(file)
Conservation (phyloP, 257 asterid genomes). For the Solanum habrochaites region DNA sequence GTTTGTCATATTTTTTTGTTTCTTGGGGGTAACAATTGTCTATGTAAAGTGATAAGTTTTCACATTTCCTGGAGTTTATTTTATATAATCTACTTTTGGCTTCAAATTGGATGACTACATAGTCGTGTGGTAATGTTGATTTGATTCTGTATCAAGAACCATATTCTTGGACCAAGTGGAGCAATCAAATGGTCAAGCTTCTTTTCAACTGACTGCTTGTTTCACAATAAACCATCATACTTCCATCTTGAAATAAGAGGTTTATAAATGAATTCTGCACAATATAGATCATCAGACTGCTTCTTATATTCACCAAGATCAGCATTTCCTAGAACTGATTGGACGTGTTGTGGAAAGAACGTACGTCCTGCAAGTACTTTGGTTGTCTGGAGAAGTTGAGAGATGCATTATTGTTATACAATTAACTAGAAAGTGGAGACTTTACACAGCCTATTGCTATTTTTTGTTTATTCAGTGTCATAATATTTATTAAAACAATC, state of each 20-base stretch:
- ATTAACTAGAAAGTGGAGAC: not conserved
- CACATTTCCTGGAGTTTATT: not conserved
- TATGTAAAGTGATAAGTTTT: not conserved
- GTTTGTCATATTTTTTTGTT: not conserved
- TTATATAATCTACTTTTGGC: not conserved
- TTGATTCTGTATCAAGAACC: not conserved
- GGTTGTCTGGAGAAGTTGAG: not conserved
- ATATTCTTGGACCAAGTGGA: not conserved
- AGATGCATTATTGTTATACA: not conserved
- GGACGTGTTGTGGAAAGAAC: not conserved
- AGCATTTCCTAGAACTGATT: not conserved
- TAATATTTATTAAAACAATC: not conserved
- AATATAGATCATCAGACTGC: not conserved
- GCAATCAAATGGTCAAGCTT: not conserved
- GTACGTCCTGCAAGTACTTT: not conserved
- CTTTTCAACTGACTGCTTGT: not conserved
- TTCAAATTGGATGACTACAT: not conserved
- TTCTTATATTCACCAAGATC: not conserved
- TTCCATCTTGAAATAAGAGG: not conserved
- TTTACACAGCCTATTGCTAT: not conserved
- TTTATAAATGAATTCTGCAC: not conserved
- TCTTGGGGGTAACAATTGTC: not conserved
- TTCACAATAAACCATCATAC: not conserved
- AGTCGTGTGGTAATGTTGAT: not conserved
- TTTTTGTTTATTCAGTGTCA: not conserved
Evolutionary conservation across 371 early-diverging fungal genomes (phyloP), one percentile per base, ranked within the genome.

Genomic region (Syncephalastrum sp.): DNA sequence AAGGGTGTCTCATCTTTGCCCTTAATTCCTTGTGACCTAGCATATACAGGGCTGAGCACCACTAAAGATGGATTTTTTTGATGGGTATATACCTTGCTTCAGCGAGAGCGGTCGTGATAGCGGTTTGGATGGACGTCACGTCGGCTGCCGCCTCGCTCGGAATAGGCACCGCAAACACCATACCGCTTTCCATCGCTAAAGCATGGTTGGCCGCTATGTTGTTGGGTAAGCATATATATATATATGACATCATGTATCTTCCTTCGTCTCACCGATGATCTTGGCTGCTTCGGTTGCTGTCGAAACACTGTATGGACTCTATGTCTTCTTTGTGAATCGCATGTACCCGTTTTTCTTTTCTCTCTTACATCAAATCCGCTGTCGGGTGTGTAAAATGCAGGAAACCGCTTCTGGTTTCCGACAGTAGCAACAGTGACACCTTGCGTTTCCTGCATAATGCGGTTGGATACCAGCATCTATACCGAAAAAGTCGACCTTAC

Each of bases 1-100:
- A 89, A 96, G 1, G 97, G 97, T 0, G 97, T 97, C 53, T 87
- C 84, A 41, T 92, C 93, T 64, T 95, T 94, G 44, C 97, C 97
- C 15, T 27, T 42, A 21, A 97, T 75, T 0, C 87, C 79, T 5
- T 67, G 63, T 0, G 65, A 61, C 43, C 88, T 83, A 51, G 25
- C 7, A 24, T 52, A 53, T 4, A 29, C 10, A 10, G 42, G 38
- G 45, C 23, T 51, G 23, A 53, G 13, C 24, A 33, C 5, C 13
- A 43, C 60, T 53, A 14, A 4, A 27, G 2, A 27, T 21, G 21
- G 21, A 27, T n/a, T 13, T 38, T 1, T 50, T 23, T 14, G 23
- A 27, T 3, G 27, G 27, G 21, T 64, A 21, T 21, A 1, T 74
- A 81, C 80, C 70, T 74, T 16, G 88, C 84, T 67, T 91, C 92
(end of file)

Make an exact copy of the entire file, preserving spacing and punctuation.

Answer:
Conservation (phyloP, 257 asterid genomes). For the Solanum habrochaites region DNA sequence GTTTGTCATATTTTTTTGTTTCTTGGGGGTAACAATTGTCTATGTAAAGTGATAAGTTTTCACATTTCCTGGAGTTTATTTTATATAATCTACTTTTGGCTTCAAATTGGATGACTACATAGTCGTGTGGTAATGTTGATTTGATTCTGTATCAAGAACCATATTCTTGGACCAAGTGGAGCAATCAAATGGTCAAGCTTCTTTTCAACTGACTGCTTGTTTCACAATAAACCATCATACTTCCATCTTGAAATAAGAGGTTTATAAATGAATTCTGCACAATATAGATCATCAGACTGCTTCTTATATTCACCAAGATCAGCATTTCCTAGAACTGATTGGACGTGTTGTGGAAAGAACGTACGTCCTGCAAGTACTTTGGTTGTCTGGAGAAGTTGAGAGATGCATTATTGTTATACAATTAACTAGAAAGTGGAGACTTTACACAGCCTATTGCTATTTTTTGTTTATTCAGTGTCATAATATTTATTAAAACAATC, state of each 20-base stretch:
- ATTAACTAGAAAGTGGAGAC: not conserved
- CACATTTCCTGGAGTTTATT: not conserved
- TATGTAAAGTGATAAGTTTT: not conserved
- GTTTGTCATATTTTTTTGTT: not conserved
- TTATATAATCTACTTTTGGC: not conserved
- TTGATTCTGTATCAAGAACC: not conserved
- GGTTGTCTGGAGAAGTTGAG: not conserved
- ATATTCTTGGACCAAGTGGA: not conserved
- AGATGCATTATTGTTATACA: not conserved
- GGACGTGTTGTGGAAAGAAC: not conserved
- AGCATTTCCTAGAACTGATT: not conserved
- TAATATTTATTAAAACAATC: not conserved
- AATATAGATCATCAGACTGC: not conserved
- GCAATCAAATGGTCAAGCTT: not conserved
- GTACGTCCTGCAAGTACTTT: not conserved
- CTTTTCAACTGACTGCTTGT: not conserved
- TTCAAATTGGATGACTACAT: not conserved
- TTCTTATATTCACCAAGATC: not conserved
- TTCCATCTTGAAATAAGAGG: not conserved
- TTTACACAGCCTATTGCTAT: not conserved
- TTTATAAATGAATTCTGCAC: not conserved
- TCTTGGGGGTAACAATTGTC: not conserved
- TTCACAATAAACCATCATAC: not conserved
- AGTCGTGTGGTAATGTTGAT: not conserved
- TTTTTGTTTATTCAGTGTCA: not conserved
Evolutionary conservation across 371 early-diverging fungal genomes (phyloP), one percentile per base, ranked within the genome.

Genomic region (Syncephalastrum sp.): DNA sequence AAGGGTGTCTCATCTTTGCCCTTAATTCCTTGTGACCTAGCATATACAGGGCTGAGCACCACTAAAGATGGATTTTTTTGATGGGTATATACCTTGCTTCAGCGAGAGCGGTCGTGATAGCGGTTTGGATGGACGTCACGTCGGCTGCCGCCTCGCTCGGAATAGGCACCGCAAACACCATACCGCTTTCCATCGCTAAAGCATGGTTGGCCGCTATGTTGTTGGGTAAGCATATATATATATATGACATCATGTATCTTCCTTCGTCTCACCGATGATCTTGGCTGCTTCGGTTGCTGTCGAAACACTGTATGGACTCTATGTCTTCTTTGTGAATCGCATGTACCCGTTTTTCTTTTCTCTCTTACATCAAATCCGCTGTCGGGTGTGTAAAATGCAGGAAACCGCTTCTGGTTTCCGACAGTAGCAACAGTGACACCTTGCGTTTCCTGCATAATGCGGTTGGATACCAGCATCTATACCGAAAAAGTCGACCTTAC

Each of bases 1-100:
- A 89, A 96, G 1, G 97, G 97, T 0, G 97, T 97, C 53, T 87
- C 84, A 41, T 92, C 93, T 64, T 95, T 94, G 44, C 97, C 97
- C 15, T 27, T 42, A 21, A 97, T 75, T 0, C 87, C 79, T 5
- T 67, G 63, T 0, G 65, A 61, C 43, C 88, T 83, A 51, G 25
- C 7, A 24, T 52, A 53, T 4, A 29, C 10, A 10, G 42, G 38
- G 45, C 23, T 51, G 23, A 53, G 13, C 24, A 33, C 5, C 13
- A 43, C 60, T 53, A 14, A 4, A 27, G 2, A 27, T 21, G 21
- G 21, A 27, T n/a, T 13, T 38, T 1, T 50, T 23, T 14, G 23
- A 27, T 3, G 27, G 27, G 21, T 64, A 21, T 21, A 1, T 74
- A 81, C 80, C 70, T 74, T 16, G 88, C 84, T 67, T 91, C 92